We live in a concrete world complete with the laws of physics. For some of us that can mean being physically restricted in our mobility. Just because a disability prevents you from running doesn’t mean you don’t want to. Many prison inmates would, likely enjoy a vacation, but are artificially restricted. It can be easy to feel like a prisoner to our disabilities and circumstances alike. The burden of having bills, children, or property to tend to, can wear us down over time. As adults we forget how to be awesome. When we are children we live inside our imaginations without any care for the rules of the outside world. Our parents spend many hours teaching us to be cogs in the machine, and ultimately we submit, but we never fully lose the desire to be more. Video games like the forms of entertainment that preceded them give us the temporary freedom we need to feel alive.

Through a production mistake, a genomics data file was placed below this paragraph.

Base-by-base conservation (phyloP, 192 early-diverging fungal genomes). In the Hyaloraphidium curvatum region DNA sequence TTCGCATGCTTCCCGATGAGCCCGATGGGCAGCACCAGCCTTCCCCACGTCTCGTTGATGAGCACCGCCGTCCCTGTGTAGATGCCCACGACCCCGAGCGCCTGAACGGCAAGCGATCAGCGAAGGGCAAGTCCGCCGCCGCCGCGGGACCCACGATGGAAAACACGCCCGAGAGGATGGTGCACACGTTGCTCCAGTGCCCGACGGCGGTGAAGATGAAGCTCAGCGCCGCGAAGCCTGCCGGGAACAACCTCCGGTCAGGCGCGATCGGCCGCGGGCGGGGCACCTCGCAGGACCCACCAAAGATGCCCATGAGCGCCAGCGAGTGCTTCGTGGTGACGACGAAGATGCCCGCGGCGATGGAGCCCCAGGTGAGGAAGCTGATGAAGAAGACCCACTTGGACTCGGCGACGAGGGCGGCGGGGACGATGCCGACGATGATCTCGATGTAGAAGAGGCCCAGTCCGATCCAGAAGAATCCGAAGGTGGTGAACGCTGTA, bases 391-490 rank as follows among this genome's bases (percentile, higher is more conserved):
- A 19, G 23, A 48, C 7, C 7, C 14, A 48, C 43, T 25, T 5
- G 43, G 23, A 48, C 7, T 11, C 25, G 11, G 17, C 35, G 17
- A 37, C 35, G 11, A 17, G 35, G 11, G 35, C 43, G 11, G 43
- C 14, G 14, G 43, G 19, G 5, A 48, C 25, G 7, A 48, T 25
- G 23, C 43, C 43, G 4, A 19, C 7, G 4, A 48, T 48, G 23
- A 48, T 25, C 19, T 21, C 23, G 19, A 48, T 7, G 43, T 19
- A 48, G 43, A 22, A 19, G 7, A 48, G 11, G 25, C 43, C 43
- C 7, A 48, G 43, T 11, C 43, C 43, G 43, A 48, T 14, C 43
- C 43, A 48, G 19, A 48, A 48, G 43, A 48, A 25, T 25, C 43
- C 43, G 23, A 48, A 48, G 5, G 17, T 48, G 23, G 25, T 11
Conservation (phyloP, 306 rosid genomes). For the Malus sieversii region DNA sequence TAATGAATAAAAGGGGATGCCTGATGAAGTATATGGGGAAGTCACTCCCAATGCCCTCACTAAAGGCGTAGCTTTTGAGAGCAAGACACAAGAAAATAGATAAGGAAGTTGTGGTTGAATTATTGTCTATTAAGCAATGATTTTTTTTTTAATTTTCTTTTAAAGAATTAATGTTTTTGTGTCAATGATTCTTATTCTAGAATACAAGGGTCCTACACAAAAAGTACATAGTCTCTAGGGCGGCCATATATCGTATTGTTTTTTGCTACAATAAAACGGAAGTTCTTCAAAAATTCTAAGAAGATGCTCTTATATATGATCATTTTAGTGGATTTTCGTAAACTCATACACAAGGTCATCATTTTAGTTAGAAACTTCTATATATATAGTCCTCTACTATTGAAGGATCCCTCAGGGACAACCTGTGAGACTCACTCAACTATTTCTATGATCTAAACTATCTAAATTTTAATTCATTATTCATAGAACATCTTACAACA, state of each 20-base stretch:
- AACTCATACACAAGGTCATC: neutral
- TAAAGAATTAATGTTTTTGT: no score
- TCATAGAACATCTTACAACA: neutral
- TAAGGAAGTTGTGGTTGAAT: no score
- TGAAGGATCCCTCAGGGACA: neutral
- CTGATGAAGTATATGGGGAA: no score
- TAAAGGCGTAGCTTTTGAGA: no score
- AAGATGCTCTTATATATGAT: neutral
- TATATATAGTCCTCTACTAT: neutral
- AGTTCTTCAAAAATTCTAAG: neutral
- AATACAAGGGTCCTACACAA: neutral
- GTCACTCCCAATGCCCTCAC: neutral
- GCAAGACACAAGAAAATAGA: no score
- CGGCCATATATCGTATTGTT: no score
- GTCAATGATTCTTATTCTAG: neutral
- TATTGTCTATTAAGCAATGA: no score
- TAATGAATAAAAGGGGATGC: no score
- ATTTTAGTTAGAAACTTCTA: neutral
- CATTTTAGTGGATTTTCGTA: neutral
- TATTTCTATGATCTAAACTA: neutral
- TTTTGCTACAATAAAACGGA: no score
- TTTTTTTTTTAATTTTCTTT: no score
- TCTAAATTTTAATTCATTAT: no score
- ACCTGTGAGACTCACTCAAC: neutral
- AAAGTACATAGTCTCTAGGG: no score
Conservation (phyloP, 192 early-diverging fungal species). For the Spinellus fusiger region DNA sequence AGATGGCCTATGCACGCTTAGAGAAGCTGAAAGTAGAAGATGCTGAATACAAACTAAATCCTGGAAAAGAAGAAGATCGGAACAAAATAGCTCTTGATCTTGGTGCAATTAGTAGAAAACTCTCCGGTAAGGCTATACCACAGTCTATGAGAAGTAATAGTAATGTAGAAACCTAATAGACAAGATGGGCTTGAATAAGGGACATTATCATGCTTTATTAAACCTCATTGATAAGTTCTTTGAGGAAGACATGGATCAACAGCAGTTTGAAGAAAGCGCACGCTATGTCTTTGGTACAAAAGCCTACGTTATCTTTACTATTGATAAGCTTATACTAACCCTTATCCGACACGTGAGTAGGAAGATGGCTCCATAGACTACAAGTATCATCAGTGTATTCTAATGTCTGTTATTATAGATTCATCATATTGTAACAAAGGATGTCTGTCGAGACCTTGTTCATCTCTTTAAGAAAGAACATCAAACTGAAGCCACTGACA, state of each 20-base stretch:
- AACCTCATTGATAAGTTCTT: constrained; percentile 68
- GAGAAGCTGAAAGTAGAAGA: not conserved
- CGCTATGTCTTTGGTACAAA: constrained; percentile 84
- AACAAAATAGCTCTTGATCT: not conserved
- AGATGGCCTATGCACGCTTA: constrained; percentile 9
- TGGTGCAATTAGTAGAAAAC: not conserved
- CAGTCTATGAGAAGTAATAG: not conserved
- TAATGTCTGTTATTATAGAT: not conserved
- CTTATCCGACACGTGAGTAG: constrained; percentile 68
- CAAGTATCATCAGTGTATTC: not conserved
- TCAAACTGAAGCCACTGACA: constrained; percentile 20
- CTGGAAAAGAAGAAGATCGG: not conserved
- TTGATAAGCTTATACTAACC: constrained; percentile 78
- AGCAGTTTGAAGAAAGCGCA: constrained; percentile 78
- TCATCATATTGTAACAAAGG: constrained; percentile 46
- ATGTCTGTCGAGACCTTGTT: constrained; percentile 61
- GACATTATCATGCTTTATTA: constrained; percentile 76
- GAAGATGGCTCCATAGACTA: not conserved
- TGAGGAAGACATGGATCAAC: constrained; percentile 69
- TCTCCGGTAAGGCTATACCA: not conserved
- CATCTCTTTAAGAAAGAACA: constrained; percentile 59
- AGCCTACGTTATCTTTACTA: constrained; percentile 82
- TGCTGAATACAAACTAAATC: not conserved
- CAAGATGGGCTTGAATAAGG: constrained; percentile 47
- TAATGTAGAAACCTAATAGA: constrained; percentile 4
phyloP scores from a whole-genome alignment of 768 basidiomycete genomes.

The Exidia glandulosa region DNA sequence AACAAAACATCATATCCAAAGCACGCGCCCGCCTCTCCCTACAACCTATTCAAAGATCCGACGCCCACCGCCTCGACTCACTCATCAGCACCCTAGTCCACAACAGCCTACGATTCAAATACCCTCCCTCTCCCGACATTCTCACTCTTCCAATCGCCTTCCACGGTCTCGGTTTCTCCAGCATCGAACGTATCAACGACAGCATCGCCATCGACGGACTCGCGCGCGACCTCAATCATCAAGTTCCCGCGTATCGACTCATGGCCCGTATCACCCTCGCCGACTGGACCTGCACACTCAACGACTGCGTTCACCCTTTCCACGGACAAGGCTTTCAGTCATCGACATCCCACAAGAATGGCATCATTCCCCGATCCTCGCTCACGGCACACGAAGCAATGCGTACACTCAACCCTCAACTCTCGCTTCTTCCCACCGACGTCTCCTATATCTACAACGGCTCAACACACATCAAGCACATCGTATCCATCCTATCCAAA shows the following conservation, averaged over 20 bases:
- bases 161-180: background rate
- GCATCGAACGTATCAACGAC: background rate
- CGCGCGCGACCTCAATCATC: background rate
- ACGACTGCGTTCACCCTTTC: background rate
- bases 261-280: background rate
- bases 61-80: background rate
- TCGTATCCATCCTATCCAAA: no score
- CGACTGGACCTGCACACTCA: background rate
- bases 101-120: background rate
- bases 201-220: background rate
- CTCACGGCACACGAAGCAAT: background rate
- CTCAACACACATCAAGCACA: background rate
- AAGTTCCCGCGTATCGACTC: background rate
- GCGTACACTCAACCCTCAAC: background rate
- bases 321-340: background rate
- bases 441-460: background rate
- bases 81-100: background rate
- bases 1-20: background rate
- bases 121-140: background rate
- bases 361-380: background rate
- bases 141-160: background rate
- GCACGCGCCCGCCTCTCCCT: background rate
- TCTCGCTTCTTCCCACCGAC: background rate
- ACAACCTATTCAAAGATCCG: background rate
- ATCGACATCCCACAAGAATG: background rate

People escape into media, for just a moment, to recapture that sensation. Books have been around for centuries. Movies have been with us for decades. Video games have only been around for about forty years. The earliest video games, like the technology of the time, were simple. These games primarily relied on their function as tests of manual dexterity to draw players in. Story telling was a minor concern at best. As computers have become increasingly sophisticated, so have video games, and their ability to tell a story in a way that no other medium can do. When we turn the final page of a book or we see the closing credits of a film we have experienced something new, but even if you fall asleep in the theater the credits will roll. “We can keep turning the pages of a mystery novel even if we’re missing essential clues, but in most video games our progress is contingent on facing and overcoming uncompromising challenges.” Buchanan; Elzen (2012). In video games you cannot fast forward. You cannot skip to the end the way you can in a book. The same can be said of life. As you take action in life new circumstances present themselves. Only by continuing forward can we discover the outcome. The difference is that in games the dangers associated with failure never threaten your life and are rarely even permanent for the character. For some people, however, this fundamental feature of the fantasy world of video games presents a real world danger: addiction.